Hopkins lab head to leave for CIA job

Applied Physics director will oversee science, technology for agency

April 03, 1999|By Jamal E. Watson | Jamal E. Watson,SUN STAFF

After seven years as director of the Johns Hopkins University Applied Physics Laboratory in North Laurel, Gary L. Smith will resign this spring to accept a top job at the CIA.

Smith, 63, of Ellicott City will become deputy director for science and technology, reporting to CIA Director George Tenet.

"I am looking forward to this new challenge, but I will miss working at APL," he said in an interview this week, noting that he has worked at the laboratory for 29 years.

Since becoming director in 1992, Smith has overseen day-to-day functions of the laboratory, the largest private employer in Howard County with 2,800 full-time employees and 600 on-site contractors.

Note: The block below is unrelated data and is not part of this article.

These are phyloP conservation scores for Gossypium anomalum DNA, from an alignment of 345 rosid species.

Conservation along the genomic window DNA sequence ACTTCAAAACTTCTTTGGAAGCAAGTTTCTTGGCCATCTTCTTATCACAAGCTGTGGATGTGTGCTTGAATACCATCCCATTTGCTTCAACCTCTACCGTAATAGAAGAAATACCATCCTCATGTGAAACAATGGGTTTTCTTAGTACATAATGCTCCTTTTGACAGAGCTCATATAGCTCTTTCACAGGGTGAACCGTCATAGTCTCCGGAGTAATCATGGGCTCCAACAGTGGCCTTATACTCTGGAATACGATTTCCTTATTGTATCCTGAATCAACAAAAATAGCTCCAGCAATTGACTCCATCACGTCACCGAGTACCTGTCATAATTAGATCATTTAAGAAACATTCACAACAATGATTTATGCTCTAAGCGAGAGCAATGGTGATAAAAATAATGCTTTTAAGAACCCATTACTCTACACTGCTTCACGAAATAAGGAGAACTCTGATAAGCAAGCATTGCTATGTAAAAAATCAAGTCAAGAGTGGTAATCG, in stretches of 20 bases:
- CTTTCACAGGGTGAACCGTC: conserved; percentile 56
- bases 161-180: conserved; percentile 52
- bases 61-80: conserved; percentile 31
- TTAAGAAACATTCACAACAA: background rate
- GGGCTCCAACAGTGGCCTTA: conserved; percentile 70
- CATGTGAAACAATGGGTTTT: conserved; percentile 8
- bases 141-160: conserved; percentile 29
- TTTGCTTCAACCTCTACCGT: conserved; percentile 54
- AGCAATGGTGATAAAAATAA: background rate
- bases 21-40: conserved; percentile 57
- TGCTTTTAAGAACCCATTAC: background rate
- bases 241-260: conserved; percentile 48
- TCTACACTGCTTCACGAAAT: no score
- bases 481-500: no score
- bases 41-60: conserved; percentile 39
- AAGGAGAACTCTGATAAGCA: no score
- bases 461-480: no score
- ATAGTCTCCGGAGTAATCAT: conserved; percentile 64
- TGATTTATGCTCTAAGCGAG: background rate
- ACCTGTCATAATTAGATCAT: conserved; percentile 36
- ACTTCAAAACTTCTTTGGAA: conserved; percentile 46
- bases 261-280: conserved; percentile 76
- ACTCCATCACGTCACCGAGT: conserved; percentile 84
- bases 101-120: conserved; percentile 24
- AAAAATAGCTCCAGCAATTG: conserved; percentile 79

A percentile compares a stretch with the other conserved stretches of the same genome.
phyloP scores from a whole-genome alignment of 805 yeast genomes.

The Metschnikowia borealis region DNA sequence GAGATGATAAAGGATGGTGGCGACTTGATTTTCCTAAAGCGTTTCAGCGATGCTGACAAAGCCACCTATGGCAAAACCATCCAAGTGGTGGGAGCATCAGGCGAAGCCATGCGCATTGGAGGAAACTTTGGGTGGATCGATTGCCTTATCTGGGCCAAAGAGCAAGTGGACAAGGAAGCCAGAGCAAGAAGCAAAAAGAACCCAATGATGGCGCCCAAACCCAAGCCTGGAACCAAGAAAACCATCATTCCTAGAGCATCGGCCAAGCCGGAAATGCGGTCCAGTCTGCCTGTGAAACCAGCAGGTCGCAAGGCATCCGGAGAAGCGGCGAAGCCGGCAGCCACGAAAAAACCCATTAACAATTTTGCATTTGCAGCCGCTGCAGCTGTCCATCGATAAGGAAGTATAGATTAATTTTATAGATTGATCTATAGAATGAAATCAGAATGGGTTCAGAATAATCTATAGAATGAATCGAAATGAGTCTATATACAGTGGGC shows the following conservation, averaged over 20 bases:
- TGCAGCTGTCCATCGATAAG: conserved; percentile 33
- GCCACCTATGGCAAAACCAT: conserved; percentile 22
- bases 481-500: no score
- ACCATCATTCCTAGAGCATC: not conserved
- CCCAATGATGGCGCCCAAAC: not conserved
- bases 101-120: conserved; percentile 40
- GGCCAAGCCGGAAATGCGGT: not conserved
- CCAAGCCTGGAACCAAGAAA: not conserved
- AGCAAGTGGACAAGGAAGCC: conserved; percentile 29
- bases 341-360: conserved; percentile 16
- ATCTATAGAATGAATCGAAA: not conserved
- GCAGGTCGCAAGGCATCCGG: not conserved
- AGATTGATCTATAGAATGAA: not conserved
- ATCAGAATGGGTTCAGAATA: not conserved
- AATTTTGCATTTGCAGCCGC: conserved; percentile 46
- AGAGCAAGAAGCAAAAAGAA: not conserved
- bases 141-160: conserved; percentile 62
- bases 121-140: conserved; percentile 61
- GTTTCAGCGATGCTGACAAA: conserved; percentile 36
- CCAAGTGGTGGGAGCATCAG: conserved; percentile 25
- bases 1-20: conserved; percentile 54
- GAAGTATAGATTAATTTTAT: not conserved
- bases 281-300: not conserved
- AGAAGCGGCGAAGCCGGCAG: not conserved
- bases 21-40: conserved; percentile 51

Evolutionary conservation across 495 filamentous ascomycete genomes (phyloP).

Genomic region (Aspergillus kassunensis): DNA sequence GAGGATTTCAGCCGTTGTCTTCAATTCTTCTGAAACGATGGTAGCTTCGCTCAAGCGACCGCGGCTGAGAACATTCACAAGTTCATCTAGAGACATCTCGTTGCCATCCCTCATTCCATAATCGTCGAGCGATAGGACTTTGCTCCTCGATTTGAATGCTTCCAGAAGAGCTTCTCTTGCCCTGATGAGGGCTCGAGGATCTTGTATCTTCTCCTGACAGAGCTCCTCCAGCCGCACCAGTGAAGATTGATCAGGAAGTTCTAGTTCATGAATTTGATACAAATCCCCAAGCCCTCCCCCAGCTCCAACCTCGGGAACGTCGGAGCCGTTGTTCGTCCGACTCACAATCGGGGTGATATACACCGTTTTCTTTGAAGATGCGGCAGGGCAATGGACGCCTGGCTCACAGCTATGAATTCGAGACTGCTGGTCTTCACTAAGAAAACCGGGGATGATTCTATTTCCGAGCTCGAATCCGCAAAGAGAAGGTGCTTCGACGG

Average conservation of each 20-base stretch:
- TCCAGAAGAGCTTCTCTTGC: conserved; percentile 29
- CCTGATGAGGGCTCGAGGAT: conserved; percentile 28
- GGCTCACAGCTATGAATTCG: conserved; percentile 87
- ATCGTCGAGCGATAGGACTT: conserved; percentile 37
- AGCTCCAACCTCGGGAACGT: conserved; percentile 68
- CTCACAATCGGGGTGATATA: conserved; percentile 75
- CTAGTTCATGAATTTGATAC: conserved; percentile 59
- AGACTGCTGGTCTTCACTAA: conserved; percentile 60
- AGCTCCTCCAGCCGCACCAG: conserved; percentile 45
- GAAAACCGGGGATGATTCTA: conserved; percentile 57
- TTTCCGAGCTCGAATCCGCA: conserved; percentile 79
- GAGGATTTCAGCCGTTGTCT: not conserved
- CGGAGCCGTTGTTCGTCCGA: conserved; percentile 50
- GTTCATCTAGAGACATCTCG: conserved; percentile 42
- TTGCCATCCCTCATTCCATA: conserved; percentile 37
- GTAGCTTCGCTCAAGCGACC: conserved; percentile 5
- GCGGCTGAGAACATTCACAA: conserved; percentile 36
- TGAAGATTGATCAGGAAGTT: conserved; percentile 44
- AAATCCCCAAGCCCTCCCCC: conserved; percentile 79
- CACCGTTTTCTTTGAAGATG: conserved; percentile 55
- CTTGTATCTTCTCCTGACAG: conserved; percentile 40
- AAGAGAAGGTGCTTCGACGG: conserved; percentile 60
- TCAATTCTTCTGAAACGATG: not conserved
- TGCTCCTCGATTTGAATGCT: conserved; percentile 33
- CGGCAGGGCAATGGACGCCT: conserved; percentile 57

During Smith's tenure, funding from the Pentagon to research and test military weapons at the 56-year-old lab started to dwindle because of a reduction in military spending after the end of the Cold War. Several years ago, the lab laid off some workers because of declining funds.

This year's budget is about $370 million.

"The end of the Cold War and the fall of the Berlin Wall was a decline for the defense establishment, and rightly so," Smith said. The APL has shifted its focus by strengthening its relationships with the private sector and educating the public about the purpose of the lab, he said.

"We need to have a stronger presence in the community, because we do very important work here," he said.

Smith said that his duties at the CIA are being defined but that he will oversee a staff that will work with science-related companies and organizations affiliated with the CIA.

Pub Date: 4/03/99

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